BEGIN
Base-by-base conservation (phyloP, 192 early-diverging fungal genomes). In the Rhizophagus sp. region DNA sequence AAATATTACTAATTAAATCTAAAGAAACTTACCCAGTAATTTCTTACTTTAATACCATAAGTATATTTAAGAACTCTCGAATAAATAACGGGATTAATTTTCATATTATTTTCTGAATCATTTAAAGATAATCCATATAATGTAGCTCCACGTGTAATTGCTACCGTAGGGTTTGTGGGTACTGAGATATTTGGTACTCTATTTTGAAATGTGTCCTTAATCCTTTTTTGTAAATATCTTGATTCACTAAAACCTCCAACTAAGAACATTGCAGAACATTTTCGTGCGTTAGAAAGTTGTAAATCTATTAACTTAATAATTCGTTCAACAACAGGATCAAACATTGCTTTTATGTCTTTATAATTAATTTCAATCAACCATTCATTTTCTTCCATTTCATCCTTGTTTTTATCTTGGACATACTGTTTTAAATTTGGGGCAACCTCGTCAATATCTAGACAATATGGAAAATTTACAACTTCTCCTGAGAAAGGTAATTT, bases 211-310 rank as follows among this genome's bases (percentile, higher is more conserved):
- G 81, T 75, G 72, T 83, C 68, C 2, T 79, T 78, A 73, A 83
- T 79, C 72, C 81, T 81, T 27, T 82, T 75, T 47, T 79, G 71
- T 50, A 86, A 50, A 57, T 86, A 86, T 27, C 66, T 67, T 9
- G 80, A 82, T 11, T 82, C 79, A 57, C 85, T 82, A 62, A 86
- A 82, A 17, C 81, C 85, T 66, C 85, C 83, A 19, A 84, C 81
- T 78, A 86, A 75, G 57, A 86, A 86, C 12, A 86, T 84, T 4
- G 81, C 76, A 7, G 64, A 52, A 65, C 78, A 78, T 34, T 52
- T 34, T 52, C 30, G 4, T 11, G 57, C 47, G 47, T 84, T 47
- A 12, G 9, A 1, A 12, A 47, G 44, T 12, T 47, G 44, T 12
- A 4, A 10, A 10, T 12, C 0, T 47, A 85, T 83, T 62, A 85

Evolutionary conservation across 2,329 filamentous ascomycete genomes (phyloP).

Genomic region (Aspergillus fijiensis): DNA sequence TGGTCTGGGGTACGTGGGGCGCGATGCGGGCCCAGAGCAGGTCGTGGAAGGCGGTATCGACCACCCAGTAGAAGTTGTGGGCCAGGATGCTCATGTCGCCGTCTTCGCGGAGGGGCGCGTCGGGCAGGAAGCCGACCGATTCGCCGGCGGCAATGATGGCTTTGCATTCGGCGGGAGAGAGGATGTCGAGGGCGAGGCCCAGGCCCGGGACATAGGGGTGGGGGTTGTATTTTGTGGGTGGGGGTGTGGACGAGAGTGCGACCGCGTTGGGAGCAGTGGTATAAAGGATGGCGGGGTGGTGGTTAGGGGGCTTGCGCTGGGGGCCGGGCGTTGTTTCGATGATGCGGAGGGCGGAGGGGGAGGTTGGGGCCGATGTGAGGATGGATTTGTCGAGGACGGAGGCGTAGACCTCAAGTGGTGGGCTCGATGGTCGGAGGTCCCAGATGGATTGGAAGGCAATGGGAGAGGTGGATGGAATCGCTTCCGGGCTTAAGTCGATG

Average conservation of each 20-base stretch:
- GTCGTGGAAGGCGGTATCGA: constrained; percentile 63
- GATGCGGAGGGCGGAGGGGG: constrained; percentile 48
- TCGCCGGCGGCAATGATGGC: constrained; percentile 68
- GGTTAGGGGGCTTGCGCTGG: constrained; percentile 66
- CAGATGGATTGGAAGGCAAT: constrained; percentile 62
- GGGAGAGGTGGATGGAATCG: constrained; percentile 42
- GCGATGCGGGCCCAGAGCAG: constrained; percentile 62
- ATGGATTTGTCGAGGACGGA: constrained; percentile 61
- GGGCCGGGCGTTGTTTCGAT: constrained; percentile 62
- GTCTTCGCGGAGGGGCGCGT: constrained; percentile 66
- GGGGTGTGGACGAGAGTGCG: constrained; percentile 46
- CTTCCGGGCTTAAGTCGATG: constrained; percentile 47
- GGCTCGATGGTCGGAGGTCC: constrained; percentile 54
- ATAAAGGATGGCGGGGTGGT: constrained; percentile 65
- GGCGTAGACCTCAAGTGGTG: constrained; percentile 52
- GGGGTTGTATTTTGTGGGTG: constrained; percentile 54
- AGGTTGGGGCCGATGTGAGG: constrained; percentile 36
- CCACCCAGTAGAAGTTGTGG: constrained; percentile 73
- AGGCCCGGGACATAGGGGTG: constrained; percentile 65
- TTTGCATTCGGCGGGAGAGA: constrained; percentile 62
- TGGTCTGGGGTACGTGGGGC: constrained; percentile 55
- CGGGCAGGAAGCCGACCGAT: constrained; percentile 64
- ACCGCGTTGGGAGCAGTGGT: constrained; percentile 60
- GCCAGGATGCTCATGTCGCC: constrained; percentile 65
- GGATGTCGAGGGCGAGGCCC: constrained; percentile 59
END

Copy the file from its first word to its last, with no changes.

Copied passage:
Base-by-base conservation (phyloP, 192 early-diverging fungal genomes). In the Rhizophagus sp. region DNA sequence AAATATTACTAATTAAATCTAAAGAAACTTACCCAGTAATTTCTTACTTTAATACCATAAGTATATTTAAGAACTCTCGAATAAATAACGGGATTAATTTTCATATTATTTTCTGAATCATTTAAAGATAATCCATATAATGTAGCTCCACGTGTAATTGCTACCGTAGGGTTTGTGGGTACTGAGATATTTGGTACTCTATTTTGAAATGTGTCCTTAATCCTTTTTTGTAAATATCTTGATTCACTAAAACCTCCAACTAAGAACATTGCAGAACATTTTCGTGCGTTAGAAAGTTGTAAATCTATTAACTTAATAATTCGTTCAACAACAGGATCAAACATTGCTTTTATGTCTTTATAATTAATTTCAATCAACCATTCATTTTCTTCCATTTCATCCTTGTTTTTATCTTGGACATACTGTTTTAAATTTGGGGCAACCTCGTCAATATCTAGACAATATGGAAAATTTACAACTTCTCCTGAGAAAGGTAATTT, bases 211-310 rank as follows among this genome's bases (percentile, higher is more conserved):
- G 81, T 75, G 72, T 83, C 68, C 2, T 79, T 78, A 73, A 83
- T 79, C 72, C 81, T 81, T 27, T 82, T 75, T 47, T 79, G 71
- T 50, A 86, A 50, A 57, T 86, A 86, T 27, C 66, T 67, T 9
- G 80, A 82, T 11, T 82, C 79, A 57, C 85, T 82, A 62, A 86
- A 82, A 17, C 81, C 85, T 66, C 85, C 83, A 19, A 84, C 81
- T 78, A 86, A 75, G 57, A 86, A 86, C 12, A 86, T 84, T 4
- G 81, C 76, A 7, G 64, A 52, A 65, C 78, A 78, T 34, T 52
- T 34, T 52, C 30, G 4, T 11, G 57, C 47, G 47, T 84, T 47
- A 12, G 9, A 1, A 12, A 47, G 44, T 12, T 47, G 44, T 12
- A 4, A 10, A 10, T 12, C 0, T 47, A 85, T 83, T 62, A 85

Evolutionary conservation across 2,329 filamentous ascomycete genomes (phyloP).

Genomic region (Aspergillus fijiensis): DNA sequence TGGTCTGGGGTACGTGGGGCGCGATGCGGGCCCAGAGCAGGTCGTGGAAGGCGGTATCGACCACCCAGTAGAAGTTGTGGGCCAGGATGCTCATGTCGCCGTCTTCGCGGAGGGGCGCGTCGGGCAGGAAGCCGACCGATTCGCCGGCGGCAATGATGGCTTTGCATTCGGCGGGAGAGAGGATGTCGAGGGCGAGGCCCAGGCCCGGGACATAGGGGTGGGGGTTGTATTTTGTGGGTGGGGGTGTGGACGAGAGTGCGACCGCGTTGGGAGCAGTGGTATAAAGGATGGCGGGGTGGTGGTTAGGGGGCTTGCGCTGGGGGCCGGGCGTTGTTTCGATGATGCGGAGGGCGGAGGGGGAGGTTGGGGCCGATGTGAGGATGGATTTGTCGAGGACGGAGGCGTAGACCTCAAGTGGTGGGCTCGATGGTCGGAGGTCCCAGATGGATTGGAAGGCAATGGGAGAGGTGGATGGAATCGCTTCCGGGCTTAAGTCGATG

Average conservation of each 20-base stretch:
- GTCGTGGAAGGCGGTATCGA: constrained; percentile 63
- GATGCGGAGGGCGGAGGGGG: constrained; percentile 48
- TCGCCGGCGGCAATGATGGC: constrained; percentile 68
- GGTTAGGGGGCTTGCGCTGG: constrained; percentile 66
- CAGATGGATTGGAAGGCAAT: constrained; percentile 62
- GGGAGAGGTGGATGGAATCG: constrained; percentile 42
- GCGATGCGGGCCCAGAGCAG: constrained; percentile 62
- ATGGATTTGTCGAGGACGGA: constrained; percentile 61
- GGGCCGGGCGTTGTTTCGAT: constrained; percentile 62
- GTCTTCGCGGAGGGGCGCGT: constrained; percentile 66
- GGGGTGTGGACGAGAGTGCG: constrained; percentile 46
- CTTCCGGGCTTAAGTCGATG: constrained; percentile 47
- GGCTCGATGGTCGGAGGTCC: constrained; percentile 54
- ATAAAGGATGGCGGGGTGGT: constrained; percentile 65
- GGCGTAGACCTCAAGTGGTG: constrained; percentile 52
- GGGGTTGTATTTTGTGGGTG: constrained; percentile 54
- AGGTTGGGGCCGATGTGAGG: constrained; percentile 36
- CCACCCAGTAGAAGTTGTGG: constrained; percentile 73
- AGGCCCGGGACATAGGGGTG: constrained; percentile 65
- TTTGCATTCGGCGGGAGAGA: constrained; percentile 62
- TGGTCTGGGGTACGTGGGGC: constrained; percentile 55
- CGGGCAGGAAGCCGACCGAT: constrained; percentile 64
- ACCGCGTTGGGAGCAGTGGT: constrained; percentile 60
- GCCAGGATGCTCATGTCGCC: constrained; percentile 65
- GGATGTCGAGGGCGAGGCCC: constrained; percentile 59